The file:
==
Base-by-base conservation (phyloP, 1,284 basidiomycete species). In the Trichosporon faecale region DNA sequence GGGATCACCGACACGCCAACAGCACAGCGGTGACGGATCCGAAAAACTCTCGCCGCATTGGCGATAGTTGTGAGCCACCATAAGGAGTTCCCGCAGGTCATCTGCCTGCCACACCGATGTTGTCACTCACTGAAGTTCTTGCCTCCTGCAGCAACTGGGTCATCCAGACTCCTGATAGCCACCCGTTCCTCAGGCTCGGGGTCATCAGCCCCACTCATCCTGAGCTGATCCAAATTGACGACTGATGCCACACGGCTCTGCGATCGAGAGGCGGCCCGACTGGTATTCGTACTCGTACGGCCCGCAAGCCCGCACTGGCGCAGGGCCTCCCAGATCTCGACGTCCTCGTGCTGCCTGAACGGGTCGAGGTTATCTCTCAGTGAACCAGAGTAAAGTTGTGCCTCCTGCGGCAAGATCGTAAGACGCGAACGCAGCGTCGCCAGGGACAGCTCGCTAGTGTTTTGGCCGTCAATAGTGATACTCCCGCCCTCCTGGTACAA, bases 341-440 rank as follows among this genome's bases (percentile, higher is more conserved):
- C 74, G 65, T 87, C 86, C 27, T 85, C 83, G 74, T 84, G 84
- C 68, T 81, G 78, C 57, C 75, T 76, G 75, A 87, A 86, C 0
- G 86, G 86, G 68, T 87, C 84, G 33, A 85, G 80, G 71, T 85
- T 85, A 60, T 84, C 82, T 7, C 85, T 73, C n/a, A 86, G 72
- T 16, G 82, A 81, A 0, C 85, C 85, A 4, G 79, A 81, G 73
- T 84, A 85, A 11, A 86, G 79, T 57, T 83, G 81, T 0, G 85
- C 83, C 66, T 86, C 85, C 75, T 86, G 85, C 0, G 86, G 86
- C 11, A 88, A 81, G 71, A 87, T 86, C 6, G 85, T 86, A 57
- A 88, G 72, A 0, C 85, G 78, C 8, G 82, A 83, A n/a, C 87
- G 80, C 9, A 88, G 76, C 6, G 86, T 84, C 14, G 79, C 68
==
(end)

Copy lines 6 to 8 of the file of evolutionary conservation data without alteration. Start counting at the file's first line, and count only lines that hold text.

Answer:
- T 16, G 82, A 81, A 0, C 85, C 85, A 4, G 79, A 81, G 73
- T 84, A 85, A 11, A 86, G 79, T 57, T 83, G 81, T 0, G 85
- C 83, C 66, T 86, C 85, C 75, T 86, G 85, C 0, G 86, G 86